The 29th Division was known as the ‘Blue and Gray’ Division because its combat regiments came from both northern and southern states. Maryland contributed the 115th Infantry Regiment, and the 110th Artillery Regiment. Together with the 116th Infantry Regiment from Virginia, this constituted the 58th Infantry Brigade—the Gray part of the division. New Jersey provided two infantry regiments that formed the 57th Infantry Brigade—the Blue part. After forming at Camp McClellan, the division finally deployed to France in June 1918. After training in quiet sectors of the front, the 29th Division fought in the final major battle of the war--Meuse-Argonne Offensive that began in October 1918. In its 21 days of combat, the division suffered more than 30% killed or wounded.

    The 29th Division returned to the U.S. in May, 1919, demobilizing at Camp Dix, New Jersey at the end of that month. The 29th remains a National Guard today, and includes units of the Maryland National Guard.

    The 79th Division was one of the new national army divisions. It followed a path similar to that of the 29th, though its ranks were filled with the new inductees rather than national Guardsmen. It was formed in August 1917, sailed to France in July 1918, and fought with the American Expeditionary Force in the Meuse-Argonne offensive. As a result of its service in France, the division was nicknamed ‘The Cross of Lorraine Division.’ Like the 29th Division, the 79th suffered about 30% killed and wounded during the offensive. It returned to the U.S. and demobilized in June, 1919.

    More than 11,000 African Americans from Maryland also served in the US military in World War I. The military at that time was largely segregated and, to a large extent, African Americans served in non-combat logistics roles in the rear areas. While unglamorous, the functions they performed were critical to military success, and literally kept the wheels of the American Expeditionary Force turning. African Americans helped move supplies from French seaports to warehouses, along railroad tracks they laid or maintained, and then distributed the supplies to forward areas to the combat units.

    Others served in combat units, including the 92nd and 93rd Infantry Divisions, formed with African Americans from every state. Included among these were soldiers of the Maryland National Guard’s 1st Separate Company. After being mustered into active service with other National Guard units in July 1917, this unit became part Company I of the 372nd Infantry Regiment in the 93rd Division. Regiments from the 93rd Division were assigned to French divisions, trained with and used French equipment, and fought gallantly during several major battles of 1918. As a result of their service during the Second Battle of the Marne, the division was nicknamed the ‘Blue Helmets’ and wore a patch with the familiar blue helmet of the French ‘poilu.’ The 372nd Infantry were assigned to the French 157th ‘Red Hand’ Division. The 92nd Division was wore a patch with a buffalo, in honor of African American cavalry units on our western frontier who were called ‘Buffalo Soldiers’ by Native Americans.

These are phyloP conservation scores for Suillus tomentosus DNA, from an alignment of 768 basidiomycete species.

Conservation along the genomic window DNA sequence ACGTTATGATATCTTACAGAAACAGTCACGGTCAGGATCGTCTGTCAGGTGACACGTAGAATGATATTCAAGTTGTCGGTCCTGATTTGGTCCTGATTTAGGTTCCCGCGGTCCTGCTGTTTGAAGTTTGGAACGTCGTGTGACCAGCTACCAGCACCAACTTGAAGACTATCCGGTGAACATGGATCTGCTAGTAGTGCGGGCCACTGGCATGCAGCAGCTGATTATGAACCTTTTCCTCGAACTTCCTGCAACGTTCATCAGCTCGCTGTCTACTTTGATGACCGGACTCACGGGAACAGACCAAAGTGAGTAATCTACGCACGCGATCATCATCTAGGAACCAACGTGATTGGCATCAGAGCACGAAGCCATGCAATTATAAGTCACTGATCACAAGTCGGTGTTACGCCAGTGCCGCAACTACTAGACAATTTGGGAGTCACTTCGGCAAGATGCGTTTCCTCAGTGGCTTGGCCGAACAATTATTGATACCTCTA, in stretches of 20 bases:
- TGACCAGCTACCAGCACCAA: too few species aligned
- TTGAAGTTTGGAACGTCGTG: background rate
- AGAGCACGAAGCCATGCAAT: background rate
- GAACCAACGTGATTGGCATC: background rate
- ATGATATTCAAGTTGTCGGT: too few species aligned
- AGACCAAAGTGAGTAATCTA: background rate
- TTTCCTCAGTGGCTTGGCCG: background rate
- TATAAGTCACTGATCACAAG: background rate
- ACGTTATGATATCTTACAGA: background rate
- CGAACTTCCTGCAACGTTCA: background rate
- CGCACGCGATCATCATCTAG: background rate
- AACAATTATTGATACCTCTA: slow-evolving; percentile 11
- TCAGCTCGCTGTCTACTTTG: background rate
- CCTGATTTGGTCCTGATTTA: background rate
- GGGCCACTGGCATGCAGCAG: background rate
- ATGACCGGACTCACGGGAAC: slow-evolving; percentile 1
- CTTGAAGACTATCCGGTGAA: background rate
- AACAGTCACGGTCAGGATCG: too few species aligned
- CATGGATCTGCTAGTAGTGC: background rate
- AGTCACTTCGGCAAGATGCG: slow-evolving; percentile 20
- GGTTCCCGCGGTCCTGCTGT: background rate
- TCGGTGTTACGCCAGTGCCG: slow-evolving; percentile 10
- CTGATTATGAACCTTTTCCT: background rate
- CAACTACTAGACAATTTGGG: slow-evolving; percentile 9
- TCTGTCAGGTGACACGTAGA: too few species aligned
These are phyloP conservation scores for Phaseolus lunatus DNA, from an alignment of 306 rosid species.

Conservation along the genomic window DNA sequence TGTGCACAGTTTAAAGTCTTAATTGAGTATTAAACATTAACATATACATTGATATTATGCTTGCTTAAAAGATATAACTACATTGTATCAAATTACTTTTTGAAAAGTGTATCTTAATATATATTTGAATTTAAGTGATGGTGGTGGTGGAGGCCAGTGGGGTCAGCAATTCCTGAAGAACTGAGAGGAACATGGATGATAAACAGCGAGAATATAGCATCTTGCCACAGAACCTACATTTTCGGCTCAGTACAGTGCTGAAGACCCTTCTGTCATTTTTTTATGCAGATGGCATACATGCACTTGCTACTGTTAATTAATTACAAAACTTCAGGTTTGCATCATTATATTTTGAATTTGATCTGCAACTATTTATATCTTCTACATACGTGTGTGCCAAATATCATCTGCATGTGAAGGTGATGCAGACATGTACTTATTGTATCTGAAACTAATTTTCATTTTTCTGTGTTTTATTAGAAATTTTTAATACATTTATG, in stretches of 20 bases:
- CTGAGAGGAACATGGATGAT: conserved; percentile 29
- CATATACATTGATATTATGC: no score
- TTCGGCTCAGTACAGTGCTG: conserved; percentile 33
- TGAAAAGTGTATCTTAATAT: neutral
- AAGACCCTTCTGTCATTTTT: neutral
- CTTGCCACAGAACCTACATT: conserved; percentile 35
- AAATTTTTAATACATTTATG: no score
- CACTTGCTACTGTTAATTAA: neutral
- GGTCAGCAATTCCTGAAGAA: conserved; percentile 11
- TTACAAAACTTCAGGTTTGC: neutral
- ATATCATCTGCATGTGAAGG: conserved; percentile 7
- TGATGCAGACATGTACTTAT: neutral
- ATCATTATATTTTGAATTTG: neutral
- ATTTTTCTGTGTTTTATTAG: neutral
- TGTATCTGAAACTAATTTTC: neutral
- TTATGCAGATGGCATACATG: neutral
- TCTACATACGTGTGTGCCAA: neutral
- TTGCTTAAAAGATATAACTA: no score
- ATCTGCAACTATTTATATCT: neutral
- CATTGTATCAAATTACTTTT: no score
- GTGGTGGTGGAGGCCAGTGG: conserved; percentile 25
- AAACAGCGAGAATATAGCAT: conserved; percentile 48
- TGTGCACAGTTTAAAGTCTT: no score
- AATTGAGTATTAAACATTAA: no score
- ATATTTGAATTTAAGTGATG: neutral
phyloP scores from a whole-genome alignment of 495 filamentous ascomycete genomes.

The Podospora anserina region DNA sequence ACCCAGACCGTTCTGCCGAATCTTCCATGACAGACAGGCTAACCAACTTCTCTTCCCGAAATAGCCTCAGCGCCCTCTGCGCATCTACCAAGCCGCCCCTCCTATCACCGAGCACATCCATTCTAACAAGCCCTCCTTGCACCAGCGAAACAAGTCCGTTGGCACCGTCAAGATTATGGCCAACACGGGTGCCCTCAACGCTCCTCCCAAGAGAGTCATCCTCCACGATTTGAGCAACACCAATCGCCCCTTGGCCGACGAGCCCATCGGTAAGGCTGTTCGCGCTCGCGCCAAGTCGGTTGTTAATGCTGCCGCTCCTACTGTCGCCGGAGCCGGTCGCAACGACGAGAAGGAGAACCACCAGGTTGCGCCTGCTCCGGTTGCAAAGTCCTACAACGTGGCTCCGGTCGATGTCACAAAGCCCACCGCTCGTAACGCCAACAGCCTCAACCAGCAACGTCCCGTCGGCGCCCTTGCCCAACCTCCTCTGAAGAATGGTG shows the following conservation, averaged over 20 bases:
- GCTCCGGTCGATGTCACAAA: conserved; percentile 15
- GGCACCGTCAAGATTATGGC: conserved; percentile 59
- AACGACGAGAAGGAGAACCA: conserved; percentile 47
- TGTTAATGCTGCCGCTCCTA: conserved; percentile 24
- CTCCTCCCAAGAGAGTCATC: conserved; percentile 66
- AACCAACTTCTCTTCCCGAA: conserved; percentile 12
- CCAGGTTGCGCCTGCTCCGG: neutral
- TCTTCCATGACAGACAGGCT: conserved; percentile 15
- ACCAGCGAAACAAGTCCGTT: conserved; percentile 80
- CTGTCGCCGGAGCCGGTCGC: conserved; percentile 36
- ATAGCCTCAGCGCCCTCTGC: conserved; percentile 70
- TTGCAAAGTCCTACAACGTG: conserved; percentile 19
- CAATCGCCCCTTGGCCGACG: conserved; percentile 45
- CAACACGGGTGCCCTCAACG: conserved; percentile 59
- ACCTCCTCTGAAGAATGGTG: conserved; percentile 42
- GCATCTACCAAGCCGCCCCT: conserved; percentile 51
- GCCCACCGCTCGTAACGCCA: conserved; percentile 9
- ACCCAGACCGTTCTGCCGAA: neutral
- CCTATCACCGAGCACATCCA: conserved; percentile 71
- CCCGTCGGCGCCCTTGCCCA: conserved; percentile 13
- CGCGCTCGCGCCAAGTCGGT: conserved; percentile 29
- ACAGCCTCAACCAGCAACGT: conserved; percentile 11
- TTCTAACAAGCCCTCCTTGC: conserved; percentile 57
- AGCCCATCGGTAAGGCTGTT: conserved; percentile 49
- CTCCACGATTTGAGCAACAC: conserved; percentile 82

Maryland also contributed its share to the naval forces, supporting the regular navy and Marines as well as the Naval Reserve and Coast Guard with nearly 11,000 servicemen, including more than 500 African Americans. In July, 1917, the U.S. navy also took over a small maritime organization belonging to Maryland’s State Conservation Commission. The ‘Oyster Navy,’ as it was called, was redesignated as Squadron 8, Fifth Naval District. With about 100 men and 19 small craft, it patrolled Maryland waters until early December 1918, after the war ended. The city of Baltimore also became a navy center for a variety of activities, including recruiting, naval intelligence, and securing the region’s waterways.

  • Why We Fought: American WWI Posters and the Art of Persuasion

    Why We Fought: American WWI Posters and the Art of Persuasion

    August 28 – December 8
    AREA Gallery, Woodbury Campus Center, Portland campus

    Thirteen World War I posters provide a diverse historical context for the many ways in which graphic propaganda was used by the U.S. government and various community groups to bolster support for an unpopular war and convince Americans to do their part to ensure an Allied victory. Rotating displays of USM student responses provide a wide range of contemporary perspectives. The posters are a recent gift to USM Special Collections by retired Tufts history professor Howard Solomon. Co-organized by USM Special Collections and USM Art Galleries.

    All exhibitions and events hosted by the USM Art Department and Gallery are free and open to the public. To learn more about 2017 exhibitions and programs, visit